45 Kinda, maybe, sorta Or Previews of coming attractions….
Peace? Kinda, maybe, sorta Or Previews of coming attractions….

46 German defeat German army disintegrated—William II abdicated—Nov. 9, 1918 Germany defeated? How? No foreign troops on German soil… Germans expected a negotiated & mild settlement “Gee, golly whiz! We’re sorry!”

47 Changes withIN/withOUT Europe
Fascism Inevitable progress based on reason, science & technologygave way to cynicism, nihilism, dictatorship, official racism, class warfare Europe no longer the center of the world

48 Peacemakers Obstacles Compromise difficult Nationalism
Limited secret sessions Public opinion Wilson’s idealism Compromise difficult Nationalism Redraw map of Europe? How?

49 World turmoil Fear of the spread of Bolshevism
Bavaria Hungary Fear of Germany (France)

50 A mixture of idealism & cynicism
Treaty of Versailles A mixture of idealism & cynicism

51 BIG 4 Treaty of Versailles Woodrow Wilson David Lloyd George
Georges Clemenceau Vittorio Emanuele Orlando

52 Woodrow Wilson--USA Fourteen Points
…rights of nationalities to self-determination Absolute value Difficulties League of Nations

53 Peace settlement (ToV)
5 treaties “Open covenants openly arrived at” Yeah, right! Germany presented with treaty Dictated--Non negotiated Peace without victors Excluded USSR & Germany Wilson—forces of reality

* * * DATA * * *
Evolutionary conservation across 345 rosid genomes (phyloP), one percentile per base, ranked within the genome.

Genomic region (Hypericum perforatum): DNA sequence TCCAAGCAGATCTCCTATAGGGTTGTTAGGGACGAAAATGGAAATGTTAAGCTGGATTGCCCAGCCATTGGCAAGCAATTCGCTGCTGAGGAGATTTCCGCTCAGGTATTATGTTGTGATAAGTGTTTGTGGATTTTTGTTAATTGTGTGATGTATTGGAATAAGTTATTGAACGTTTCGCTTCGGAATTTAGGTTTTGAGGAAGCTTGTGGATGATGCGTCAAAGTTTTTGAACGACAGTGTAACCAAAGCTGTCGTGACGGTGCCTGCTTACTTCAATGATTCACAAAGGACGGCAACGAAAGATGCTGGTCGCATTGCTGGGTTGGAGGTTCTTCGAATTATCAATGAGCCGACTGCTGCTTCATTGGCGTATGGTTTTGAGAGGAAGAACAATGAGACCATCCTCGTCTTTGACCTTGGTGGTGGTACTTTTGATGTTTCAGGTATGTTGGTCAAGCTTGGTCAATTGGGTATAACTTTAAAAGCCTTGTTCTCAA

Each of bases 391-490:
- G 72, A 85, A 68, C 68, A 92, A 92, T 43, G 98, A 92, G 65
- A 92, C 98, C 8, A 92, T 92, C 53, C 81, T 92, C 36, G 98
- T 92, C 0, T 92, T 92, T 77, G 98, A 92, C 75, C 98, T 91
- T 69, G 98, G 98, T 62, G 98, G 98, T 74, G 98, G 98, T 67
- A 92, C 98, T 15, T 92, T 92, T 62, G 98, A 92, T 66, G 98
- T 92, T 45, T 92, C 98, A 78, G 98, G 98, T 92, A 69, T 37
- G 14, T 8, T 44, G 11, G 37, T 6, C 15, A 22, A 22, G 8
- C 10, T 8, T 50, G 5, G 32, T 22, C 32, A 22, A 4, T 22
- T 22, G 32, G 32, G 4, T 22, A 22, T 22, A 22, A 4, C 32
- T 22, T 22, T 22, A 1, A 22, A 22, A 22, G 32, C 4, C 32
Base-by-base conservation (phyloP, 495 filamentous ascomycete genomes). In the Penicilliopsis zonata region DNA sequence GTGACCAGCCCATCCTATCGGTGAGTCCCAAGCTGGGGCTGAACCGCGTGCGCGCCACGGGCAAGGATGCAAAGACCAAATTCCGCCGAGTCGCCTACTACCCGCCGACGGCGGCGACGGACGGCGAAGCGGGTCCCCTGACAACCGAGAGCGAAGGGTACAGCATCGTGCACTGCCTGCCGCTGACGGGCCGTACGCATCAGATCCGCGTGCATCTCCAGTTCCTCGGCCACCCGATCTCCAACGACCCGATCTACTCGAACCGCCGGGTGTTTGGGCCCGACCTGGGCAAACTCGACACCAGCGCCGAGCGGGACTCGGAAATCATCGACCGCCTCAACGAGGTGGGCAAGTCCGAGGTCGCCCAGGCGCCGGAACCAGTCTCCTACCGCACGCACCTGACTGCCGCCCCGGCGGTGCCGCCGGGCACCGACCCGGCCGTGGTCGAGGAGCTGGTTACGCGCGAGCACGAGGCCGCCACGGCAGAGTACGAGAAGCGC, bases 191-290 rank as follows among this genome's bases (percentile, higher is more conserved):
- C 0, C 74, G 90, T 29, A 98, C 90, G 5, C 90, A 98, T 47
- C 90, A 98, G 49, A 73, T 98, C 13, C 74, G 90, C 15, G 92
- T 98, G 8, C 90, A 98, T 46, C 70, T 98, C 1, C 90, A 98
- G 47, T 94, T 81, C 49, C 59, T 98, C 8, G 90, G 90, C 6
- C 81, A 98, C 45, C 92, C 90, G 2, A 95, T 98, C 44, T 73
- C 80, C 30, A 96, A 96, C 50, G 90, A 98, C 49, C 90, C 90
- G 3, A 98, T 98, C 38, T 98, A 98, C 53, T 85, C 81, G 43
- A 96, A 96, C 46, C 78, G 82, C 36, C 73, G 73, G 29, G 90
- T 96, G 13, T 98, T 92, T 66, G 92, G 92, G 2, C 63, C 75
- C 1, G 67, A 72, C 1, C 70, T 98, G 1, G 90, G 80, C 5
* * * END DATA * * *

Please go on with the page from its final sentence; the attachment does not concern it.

54 Colonies? Colonial areasmandates Encouraged toward independence
Actually little advance made

55 Provisions of Treaty of Versailles
Germany Reduction of force 100,000 men army Navycoastal defense force only No heavy weapons Territorial concessions $5 Billion payments to Allies (GB, Fr.) annually Ensure France’s safety US guarantee aid to France if attacked

56 Germany? Didn’t accept sole responsibility for war
Lost territories w/ natural resources Were required to admit guilt Forced to accept total treaty Social Democrats & Catholic Center Party formed new government—representatives accepted Treaty Weimar Republic (govt. until 1933)

57 Provisions of Treaty of Versailles
Austria-Hungary disappeared 5 states Austria Hungary Czechoslovakia (Slovaks, Czechs, Ruthenians) Yugoslavia (Serbs, Croats, Slovenes) Romania

58 Impact of Peace Weimar Republic blamed for terms of Treaty
France wants security from Germany & Rhineland Germany shamed & overburdened Britain & USA isolationist Eastern Europe is economic & nationalist mess

59 It was not a peace without victors
It was not a peace without victors. It did not put an end to imperialism, but attempted to promote the national interests of the winning nations. It violated the principles of national self-determination by leaving significant pockets of minorities outside the borders of their national homelands. KOT 925

60 Greatest weakness of the peace was its failure to accept reality
Greatest weakness of the peace was its failure to accept reality. Germany & USSR must play an important part in European affairs—yet were excluded from the settlement & the League of Nations. (KOT 925)

61 The tragedy of the Treaty of Versailles was that it was neither conciliatory enough to remove the desire for change, even at the cost of war, nor harsh enough to make another war impossible. KOT 926